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Truman Capote’s Ashes Took a Wild Ride on Their Way to the Cemetery

·8-min read
George Rose/Getty Images
George Rose/Getty Images

Joanne Carson had Truman’s remains taken to the Grand View Memorial Park in Glendale for cremation. She said he had given her written instructions to divide his ashes in two, half to remain in Los Angeles, half to be in New York. It was an unlikely story. She told no one but had the funeral home put the ashes in two urns.

When Joanne gave Jack Dunphy a brass urn that looked like a book and had Truman’s initials on it, he thought he had all of his lover’s ashes. He had no idea there was a second, simpler urn without initials that Joanne was keeping for herself. When Jack learned what Joanne had done, he never talked to her again.

In the immediate aftermath of Truman’s death, there was all kinds of speculation about Answered Prayers. Joanne said that Truman had finished the book and hidden it away in a safety-deposit box to be discovered later. She had what she said was the key, though she had no idea where the box was located. Joanne gave the key to Truman’s literary executor, Alan Schwartz, who tried unsuccessfully to locate it. It was a beautiful story to think Truman’s masterpiece was lying there somewhere and would one day reappear, validating everything he had been saying all these years.

The Vindication of Truman Capote

Others close to Truman did not believe Joanne. Jack had spent more time with Truman than anyone and saw how for so long he had deceived people about writing Answered Prayers. Jack was convinced that no manuscript existed. Truman’s longtime editor, Joe Fox, speculated that there were perhaps some chapters out there, but not the finished novel Truman had been promising for so long.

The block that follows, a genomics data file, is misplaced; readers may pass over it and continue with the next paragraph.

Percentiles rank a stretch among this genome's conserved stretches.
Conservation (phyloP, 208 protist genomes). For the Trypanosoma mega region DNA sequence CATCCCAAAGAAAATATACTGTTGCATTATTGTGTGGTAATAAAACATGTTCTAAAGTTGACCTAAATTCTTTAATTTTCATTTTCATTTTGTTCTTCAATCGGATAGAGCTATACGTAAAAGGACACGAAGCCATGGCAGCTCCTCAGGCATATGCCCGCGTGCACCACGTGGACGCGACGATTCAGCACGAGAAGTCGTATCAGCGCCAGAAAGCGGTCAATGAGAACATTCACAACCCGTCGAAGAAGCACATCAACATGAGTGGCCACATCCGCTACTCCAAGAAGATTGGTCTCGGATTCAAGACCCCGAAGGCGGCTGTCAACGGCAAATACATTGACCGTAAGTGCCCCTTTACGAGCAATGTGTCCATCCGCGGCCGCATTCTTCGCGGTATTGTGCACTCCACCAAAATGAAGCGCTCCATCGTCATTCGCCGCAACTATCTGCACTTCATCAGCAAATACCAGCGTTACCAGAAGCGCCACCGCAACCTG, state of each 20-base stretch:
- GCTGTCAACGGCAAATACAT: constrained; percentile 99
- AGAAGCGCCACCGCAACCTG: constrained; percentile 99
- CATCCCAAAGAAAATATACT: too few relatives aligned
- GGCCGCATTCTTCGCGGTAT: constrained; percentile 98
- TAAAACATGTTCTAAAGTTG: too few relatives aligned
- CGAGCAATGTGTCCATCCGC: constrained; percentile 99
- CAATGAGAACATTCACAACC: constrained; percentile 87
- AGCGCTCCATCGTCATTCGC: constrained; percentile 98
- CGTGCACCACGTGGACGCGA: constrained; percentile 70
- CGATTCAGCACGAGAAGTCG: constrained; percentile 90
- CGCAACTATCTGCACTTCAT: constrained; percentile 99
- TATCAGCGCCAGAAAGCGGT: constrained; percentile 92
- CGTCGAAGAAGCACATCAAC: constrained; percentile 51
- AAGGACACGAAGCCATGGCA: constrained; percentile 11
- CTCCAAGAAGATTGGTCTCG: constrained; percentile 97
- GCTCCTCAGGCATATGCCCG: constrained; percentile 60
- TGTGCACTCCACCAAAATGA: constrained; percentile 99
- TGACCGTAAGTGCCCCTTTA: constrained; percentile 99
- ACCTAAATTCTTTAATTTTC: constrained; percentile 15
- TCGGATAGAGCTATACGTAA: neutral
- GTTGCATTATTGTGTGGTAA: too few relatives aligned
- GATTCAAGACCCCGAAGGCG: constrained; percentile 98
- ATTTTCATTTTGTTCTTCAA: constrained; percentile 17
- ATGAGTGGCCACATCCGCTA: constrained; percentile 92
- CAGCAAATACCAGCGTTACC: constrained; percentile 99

Joanne turned her sprawling house above Sunset Boulevard into a shrine for Truman. At the auction of Truman’s belongings, she focused on buying not just major pieces but plates, bowls, and all kinds of knickknacks that only she knew had been Truman’s. She placed them all around her house. She kept his bedroom behind the kitchen the way it had been when he was alive.

Joanne said that shortly before Truman died, she taped him telling her how to do the Los Angeles eighties counterpart of his famous Black and White Ball. For Halloween in 1988, Joanne decided to give what she was convinced would be the party of the decade. With Truman’s recorded guidance, she felt it was impossible to fail.

That evening, her driveway was full of about thirty wildly unhappy paparazzi and entertainment reporters. Joanne had sent her invitations out to the movie kingdom elite, but no celebrity worth his star on Hollywood Boulevard was going to attend a party hosted by Johnny Carson’s ex and then risk never again being invited to appear on The Tonight Show. The entertainment journalists were having a miserable evening standing there with no celebrities to interview or photograph.

Inside were all these empty tables around the swimming pool, all this uneaten food and unopened wine bottles. Practically the only stars were a senile Mr. Magoo, Jim Backus, sitting propped up on the sofa, and Esther Williams, almost unrecognizable from her days as the queen of swimsuit epics. A reporter and photographer from People were there, but it was clear they weren’t going to chronicle this disaster.

At midnight, the guests were supposed to remove their masks. Soon after that, Joanne came running out of the kitchen. “There’s been a theft,” she yelled. “From Truman’s room they’ve taken jewelry, his last manuscript, and his ashes, my God, they’ve taken Truman’s ashes.” If there had been such a robbery, it would have been expected Joanne would call the police, but she did not do that. Desperate to be featured in People, she doubtlessly made the whole thing up.

The purported theft was a People magazine story if there ever was one, made even more dramatic by what Joanne told the weekly happened a few days later: “Under cover of darkness, a mysterious car had screeched in and out of Carson’s driveway, and when the trembling Joanne looked outside, she found Truman’s mortal remains resting inside a coil of garden hose on her back steps.”

Joanne felt she could not risk having Truman’s ashes in her house any longer, and she had to do something. On a morning in early November 1988, she was wearing a warm-up suit and sneakers and looked positively sportif as she decided she must take dramatic action. Carrying Truman’s ashes, Joanne drove down to Sunset Boulevard in her Mazda RX-7, darting in and out of the traffic as if she had an urgent destination.